An Open Letter To Southern Adventist University

In June of this year, the Lumina Foundation (in partnership Rockefeller Philanthropy Advisors) gave $50,000 to the Southern Adventist University to fund the social justice subtexts of racial justice and equity. In September, Southern Adventist University announced a faculty opening for a Vice President of Unity and Inclusion.

Racial Justice and Equity

Racial justice occurs when institutions give equal opportunity to people of all races. In the United States, racial equality, has become a law that regardless of what race an individual is, they will receive equal treatment, opportunity, education, employment, and politics. That is equality of opportunity.

Equity, as used in this social justice context, means equality of outcome, and the dismantling of ‘white privilege’ (whatever that is). For hundreds of years, common sense has taught us that all people should be treated equally regardless of race, and thus allowed to rise or fall in keeping with their individual commitment to hard work, self-reliance and personal responsibility.  This is equality of opportunity. But equality of opportunity does not promise equality in the outcome. People have different levels of skill and put different amounts of effort into work that they do.  Some individuals are lazy and some are motivated (1 Timothy 5:8; Proverbs 10:4-5; 2 Thess. 3:6-10).

Equality of outcome (equity) is a Marxist idea in which effort and intelligence are negated so that everyone is equal in the end. This is the basis of communism: if someone has more, then it’s because they unfairly took it, cheated, or had an racial/ethnic advantage. Equity on a college campus calls for “targeted intervention”— an academic counterpart of affirmative action that regards “white privilege” as public enemy number one. These are social justice factories, churning out a steady stream of social justice warriors into our society.

Here is the paradox of equity: the state must treat individuals unequally in order to enforce equality of outcome. An illustration:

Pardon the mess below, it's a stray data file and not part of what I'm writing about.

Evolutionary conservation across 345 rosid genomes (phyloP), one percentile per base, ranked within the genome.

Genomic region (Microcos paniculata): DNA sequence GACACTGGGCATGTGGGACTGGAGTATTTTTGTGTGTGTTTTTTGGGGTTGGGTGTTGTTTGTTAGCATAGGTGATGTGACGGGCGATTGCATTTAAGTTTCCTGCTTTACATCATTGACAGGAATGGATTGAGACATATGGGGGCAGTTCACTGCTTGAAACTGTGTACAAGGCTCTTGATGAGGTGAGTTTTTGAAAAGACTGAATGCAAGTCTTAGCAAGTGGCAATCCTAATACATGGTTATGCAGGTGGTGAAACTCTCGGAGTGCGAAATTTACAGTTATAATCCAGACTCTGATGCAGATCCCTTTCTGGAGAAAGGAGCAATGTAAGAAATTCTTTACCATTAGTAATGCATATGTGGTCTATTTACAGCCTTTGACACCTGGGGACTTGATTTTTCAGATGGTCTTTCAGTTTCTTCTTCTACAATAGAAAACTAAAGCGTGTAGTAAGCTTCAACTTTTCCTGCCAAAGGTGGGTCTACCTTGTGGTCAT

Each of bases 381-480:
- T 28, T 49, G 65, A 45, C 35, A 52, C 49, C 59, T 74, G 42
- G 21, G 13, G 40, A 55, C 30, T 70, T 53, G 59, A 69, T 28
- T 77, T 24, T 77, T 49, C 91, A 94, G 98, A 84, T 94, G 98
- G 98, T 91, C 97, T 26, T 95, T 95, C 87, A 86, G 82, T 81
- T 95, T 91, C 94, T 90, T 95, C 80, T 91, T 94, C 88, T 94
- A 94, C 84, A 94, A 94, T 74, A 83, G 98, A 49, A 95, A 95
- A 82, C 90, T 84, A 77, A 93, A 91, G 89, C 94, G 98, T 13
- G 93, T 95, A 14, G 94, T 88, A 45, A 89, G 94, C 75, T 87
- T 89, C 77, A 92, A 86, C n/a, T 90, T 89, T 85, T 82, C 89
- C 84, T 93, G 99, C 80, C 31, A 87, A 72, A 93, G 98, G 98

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The Lumina Foundation

The Lumina Foundation is a large Indianapolis-based foundation, dedicated to funding Barack Obama’s 2009 goal of increasing higher education in America. They also opposed Indiana’s 2015 Religious Freedom Restoration Act (RFRA), a bill that protects free exercise of religion and freedom of conscience for individuals and businesses in Indiana. They have called for the advancement of LGBT rights, claiming that LGBT rights are important to business. In summary, this is a leftist organization, giving 50K to Southern Adventist University for the implementation of a social justice agenda.

“Equity” in this context does not mean “equality” or “fairness.” It means racial identity politics—an ideology that blames minority students’ academic challenges on institutional racial bias, repudiates Martin Luther King, Jr.’s color-blind ideal, and focuses on uprooting “white privilege.” Southern Adventist University not only accepted the money, they appear to have applied for it.

The Open Letter

The intrusion of this ideology at Southern Adventist University (SAU), coupled with the cost of tuition, led the concerned parent of an SAU student to write this open letter:

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“And let us not grow weary of doing good, for in due season we will reap, if we do not give up” (Galatians 6:9).

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